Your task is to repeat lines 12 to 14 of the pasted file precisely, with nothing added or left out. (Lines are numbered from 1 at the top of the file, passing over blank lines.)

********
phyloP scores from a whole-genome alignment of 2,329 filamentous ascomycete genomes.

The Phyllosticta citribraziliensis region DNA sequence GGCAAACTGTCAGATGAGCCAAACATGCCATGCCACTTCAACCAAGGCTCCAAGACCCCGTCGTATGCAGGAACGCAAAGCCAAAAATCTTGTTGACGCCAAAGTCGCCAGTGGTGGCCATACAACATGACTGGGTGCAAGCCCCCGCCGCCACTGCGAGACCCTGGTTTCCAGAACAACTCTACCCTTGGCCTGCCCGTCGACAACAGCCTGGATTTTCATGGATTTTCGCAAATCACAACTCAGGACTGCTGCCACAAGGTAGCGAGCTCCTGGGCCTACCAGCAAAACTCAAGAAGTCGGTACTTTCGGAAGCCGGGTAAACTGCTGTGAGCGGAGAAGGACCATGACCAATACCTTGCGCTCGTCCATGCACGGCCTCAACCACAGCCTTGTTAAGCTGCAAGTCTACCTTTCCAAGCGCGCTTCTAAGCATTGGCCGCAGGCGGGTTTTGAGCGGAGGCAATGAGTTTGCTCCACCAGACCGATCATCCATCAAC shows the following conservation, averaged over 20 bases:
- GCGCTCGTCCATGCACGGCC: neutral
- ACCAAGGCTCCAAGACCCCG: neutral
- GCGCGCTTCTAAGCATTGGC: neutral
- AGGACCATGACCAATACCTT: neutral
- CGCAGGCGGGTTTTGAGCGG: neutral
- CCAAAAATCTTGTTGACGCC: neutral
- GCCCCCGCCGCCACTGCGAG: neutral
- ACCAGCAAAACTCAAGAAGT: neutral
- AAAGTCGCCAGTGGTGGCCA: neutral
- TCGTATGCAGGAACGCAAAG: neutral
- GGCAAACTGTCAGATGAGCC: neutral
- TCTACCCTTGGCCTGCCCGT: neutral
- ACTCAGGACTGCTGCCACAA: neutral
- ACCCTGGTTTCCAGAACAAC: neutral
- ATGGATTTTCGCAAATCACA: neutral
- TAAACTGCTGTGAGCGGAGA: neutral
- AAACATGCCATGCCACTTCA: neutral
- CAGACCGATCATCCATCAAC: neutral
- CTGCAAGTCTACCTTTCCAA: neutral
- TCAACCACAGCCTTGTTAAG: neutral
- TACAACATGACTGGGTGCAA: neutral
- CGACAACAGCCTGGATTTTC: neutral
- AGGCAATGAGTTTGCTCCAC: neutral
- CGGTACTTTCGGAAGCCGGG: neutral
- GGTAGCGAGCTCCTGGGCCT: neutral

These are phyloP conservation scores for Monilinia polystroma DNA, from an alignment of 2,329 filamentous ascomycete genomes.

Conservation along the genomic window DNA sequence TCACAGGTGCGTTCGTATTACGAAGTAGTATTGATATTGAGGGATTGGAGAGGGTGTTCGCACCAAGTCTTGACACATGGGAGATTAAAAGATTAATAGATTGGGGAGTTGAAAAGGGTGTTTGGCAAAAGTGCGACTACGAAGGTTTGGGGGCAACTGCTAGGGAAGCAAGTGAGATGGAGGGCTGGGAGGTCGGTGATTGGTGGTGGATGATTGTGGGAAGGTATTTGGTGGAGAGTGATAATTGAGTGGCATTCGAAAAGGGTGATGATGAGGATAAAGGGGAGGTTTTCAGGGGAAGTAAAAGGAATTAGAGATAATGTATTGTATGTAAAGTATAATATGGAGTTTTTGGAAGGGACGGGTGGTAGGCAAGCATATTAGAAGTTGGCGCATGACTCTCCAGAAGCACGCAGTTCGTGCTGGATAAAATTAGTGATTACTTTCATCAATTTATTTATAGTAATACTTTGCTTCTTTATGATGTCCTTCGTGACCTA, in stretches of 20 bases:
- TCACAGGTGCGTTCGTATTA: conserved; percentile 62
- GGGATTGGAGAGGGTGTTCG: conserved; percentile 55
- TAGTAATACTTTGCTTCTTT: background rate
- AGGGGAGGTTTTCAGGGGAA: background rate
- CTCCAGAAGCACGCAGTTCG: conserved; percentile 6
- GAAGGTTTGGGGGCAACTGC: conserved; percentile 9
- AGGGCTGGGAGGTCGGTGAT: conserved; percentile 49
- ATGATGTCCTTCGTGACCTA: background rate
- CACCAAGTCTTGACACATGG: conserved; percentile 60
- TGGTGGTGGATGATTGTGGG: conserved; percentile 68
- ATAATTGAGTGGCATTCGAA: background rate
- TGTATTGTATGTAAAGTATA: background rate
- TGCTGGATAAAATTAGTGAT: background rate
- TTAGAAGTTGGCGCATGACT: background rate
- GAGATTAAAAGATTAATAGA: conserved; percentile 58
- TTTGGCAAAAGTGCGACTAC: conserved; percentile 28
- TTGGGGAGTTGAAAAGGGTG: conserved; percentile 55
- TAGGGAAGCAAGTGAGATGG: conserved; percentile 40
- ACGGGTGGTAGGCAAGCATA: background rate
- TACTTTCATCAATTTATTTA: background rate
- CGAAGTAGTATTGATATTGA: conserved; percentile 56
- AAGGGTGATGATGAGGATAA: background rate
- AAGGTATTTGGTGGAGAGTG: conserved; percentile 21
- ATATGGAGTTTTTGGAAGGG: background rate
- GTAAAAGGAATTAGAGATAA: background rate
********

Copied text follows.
- TCGTATGCAGGAACGCAAAG: neutral
- GGCAAACTGTCAGATGAGCC: neutral
- TCTACCCTTGGCCTGCCCGT: neutral